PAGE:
There is a lot of uncertainty currently for the higher education sector due to the challenging political landscape in which we are operating. 

With the date when the UK will leave the EU still unclear, it comes as no surprise that post-study work visas are back in the press.

It is disappointing to read in a piece by John Morgan in the THE this week that the UK government has missed out on approximately £750 million of tax revenue by scrapping the post-study work visas for overseas students.

The UK has an internationally-renowned higher education sector and is the second most popular destination in the world for international students, with more than 442,000 studying at UK universities in 2016-17.

Already, the US, Australia and Canada have permits in place to allow international students to stay on for a number of years after graduating and, since 2011, countries such as these have seen the number of students enrolling significantly increase, while the UK has experienced a mere 3 per cent rise.

Not only do international students have a significant impact on the economy (in 2014/15, international students and their families generated £25.8 billion in gross output for the UK economy and 206,000 jobs for the UK economy ), they bring social and cultural vibrancy to universities and cities. They also enrich the research and learning environment and help home students to develop internationally relevant skills.

Derby, in line with Universities UK, supported the proposal of a post-work study visa to be introduced and I agree with London Economics, which conducted the study for the Higher Education Policy Institute cited in the THE article, that the Home Office’s Migration Advisory Committee was wrong to reject the idea.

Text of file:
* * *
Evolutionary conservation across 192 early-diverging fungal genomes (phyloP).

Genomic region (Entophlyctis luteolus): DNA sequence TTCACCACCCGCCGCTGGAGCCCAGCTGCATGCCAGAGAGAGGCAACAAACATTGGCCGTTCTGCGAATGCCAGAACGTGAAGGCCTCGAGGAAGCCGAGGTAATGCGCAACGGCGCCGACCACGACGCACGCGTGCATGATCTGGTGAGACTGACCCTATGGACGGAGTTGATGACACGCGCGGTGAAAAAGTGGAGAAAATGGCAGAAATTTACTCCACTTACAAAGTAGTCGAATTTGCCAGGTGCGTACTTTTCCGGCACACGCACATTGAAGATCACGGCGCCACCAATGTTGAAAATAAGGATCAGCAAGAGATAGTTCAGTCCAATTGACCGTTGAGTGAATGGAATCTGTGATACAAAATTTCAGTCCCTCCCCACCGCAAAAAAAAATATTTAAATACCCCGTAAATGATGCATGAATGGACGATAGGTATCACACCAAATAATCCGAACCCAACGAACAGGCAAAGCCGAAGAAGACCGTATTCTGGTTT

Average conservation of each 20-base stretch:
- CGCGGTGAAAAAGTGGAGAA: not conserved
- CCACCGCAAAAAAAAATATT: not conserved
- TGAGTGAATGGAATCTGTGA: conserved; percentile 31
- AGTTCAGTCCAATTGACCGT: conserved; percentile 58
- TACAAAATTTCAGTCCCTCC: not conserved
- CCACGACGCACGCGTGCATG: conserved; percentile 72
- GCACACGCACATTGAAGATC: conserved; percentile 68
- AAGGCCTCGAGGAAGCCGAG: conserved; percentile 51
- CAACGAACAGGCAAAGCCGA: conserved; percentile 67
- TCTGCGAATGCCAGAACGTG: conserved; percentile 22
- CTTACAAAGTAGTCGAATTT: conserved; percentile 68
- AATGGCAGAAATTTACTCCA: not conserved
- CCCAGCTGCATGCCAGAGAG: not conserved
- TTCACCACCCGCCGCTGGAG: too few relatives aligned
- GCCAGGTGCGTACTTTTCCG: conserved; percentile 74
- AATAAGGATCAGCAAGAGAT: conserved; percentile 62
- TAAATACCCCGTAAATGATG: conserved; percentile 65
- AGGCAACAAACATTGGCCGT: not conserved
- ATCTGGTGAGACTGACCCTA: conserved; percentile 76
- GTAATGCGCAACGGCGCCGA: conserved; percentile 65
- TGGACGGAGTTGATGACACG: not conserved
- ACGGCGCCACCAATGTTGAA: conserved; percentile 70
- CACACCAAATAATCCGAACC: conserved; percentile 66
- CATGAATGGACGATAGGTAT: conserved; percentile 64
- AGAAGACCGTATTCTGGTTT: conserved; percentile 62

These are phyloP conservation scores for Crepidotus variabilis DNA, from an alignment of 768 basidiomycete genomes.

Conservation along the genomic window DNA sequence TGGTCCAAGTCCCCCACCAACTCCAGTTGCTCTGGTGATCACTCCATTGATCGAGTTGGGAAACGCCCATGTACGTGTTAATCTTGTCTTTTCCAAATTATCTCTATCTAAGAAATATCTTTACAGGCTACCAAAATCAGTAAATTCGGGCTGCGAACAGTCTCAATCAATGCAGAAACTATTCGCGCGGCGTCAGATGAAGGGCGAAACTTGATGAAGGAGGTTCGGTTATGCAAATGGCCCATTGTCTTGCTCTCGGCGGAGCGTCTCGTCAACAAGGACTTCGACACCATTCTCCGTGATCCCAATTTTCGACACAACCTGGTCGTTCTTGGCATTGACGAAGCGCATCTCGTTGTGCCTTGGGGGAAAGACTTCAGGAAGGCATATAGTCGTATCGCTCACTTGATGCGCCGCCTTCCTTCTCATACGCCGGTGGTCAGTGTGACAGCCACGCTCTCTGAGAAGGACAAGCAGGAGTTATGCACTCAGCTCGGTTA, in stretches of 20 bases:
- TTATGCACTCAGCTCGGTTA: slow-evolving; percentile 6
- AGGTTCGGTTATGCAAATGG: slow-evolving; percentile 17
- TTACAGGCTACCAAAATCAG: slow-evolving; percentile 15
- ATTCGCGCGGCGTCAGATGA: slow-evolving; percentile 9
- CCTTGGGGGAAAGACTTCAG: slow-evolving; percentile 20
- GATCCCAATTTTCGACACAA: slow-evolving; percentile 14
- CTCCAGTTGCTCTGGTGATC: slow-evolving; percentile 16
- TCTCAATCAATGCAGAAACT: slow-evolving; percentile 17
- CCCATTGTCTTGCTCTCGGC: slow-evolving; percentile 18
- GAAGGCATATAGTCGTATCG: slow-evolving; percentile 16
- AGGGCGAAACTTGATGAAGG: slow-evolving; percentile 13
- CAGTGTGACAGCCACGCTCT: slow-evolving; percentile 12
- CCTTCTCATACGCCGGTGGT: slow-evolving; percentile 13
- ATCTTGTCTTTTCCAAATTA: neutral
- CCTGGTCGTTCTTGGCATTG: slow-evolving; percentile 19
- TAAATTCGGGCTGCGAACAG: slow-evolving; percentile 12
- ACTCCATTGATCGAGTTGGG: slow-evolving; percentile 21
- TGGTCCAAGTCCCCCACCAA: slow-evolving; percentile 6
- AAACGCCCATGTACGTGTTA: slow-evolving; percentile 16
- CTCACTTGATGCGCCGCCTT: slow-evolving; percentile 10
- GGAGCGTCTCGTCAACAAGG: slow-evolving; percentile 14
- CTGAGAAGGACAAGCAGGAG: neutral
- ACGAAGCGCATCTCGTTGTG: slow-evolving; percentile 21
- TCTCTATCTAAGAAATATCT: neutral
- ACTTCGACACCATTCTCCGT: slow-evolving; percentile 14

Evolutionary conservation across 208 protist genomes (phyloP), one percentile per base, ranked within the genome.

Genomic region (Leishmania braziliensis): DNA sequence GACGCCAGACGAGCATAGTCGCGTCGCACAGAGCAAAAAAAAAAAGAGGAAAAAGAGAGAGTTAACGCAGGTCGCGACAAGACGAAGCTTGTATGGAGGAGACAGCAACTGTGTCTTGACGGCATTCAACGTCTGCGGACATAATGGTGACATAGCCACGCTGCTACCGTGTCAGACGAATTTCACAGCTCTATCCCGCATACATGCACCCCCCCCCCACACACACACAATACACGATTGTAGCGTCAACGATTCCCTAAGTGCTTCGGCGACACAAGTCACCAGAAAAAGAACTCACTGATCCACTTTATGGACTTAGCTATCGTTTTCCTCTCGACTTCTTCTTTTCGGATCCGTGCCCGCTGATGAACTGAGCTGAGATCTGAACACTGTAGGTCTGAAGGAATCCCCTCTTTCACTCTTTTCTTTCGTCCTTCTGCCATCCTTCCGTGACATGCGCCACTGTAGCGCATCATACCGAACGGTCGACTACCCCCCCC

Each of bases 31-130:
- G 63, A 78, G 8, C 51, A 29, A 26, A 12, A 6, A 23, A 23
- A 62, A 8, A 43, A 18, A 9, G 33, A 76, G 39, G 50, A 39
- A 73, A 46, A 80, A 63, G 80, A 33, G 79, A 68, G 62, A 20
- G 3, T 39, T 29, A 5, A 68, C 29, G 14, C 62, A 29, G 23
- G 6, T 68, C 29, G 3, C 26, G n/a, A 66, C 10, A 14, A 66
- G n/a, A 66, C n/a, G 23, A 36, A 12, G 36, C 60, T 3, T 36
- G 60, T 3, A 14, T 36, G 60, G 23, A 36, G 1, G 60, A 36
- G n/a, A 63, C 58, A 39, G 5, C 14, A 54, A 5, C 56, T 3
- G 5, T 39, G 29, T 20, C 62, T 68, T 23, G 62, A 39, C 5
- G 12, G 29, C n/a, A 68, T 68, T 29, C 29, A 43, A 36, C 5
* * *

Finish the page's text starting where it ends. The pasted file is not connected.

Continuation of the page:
In agreement with a blog from HEPI Director Nick Hillman, also published in THE this week, the UK should be opening its arms to international students, not creating a “hostile environment.”

As outlined in the article, the small minority of international students who do stay here from just one cohort are bringing benefits worth more than £3 billion to the UK. If the UK is serious about meeting the government’s target of becoming the most innovative country in the world and increasing its R&D expenditure to 2.4 per cent of GDP by 2027, then it needs to address its skills gap, which can be helped by our international students.

This week, the headlines have been dominated – once again – with news on essay mills. It follows Education Secretary Damian Hinds calling on PayPal to stop processing payments for essay mills after Google and YouTube removed hundreds of contract cheating advertisements.

As outlined in Sheffield Hallam University Vice-Chancellor Chris Husbands’ article for the Guardian, the issue, while big, is not new for universities. It is promising to hear that global companies are stepping up their game in a bid to stop the huge issue from occurring. The question is whether digital interventions are enough.

The Education Secretary has called on universities to introduce “honour codes” for students to sign, pledging to report peers who they suspect have used essay mills. I am interested to see – in light of the severity and scale of the issue – whether this works. 

Universities have a lot to learn in this area. Some of that is cultural differences in our approach to teaching and learning and how we introduce our students in assessing high-quality work. We take plagiarism extremely seriously at Derby, reflected in my decision to join 40 university leaders in signing a petition to make essay mills illegal. This is a critical issue and one which needs to be addressed swiftly if we are to maintain our high reputation of our world class higher education system.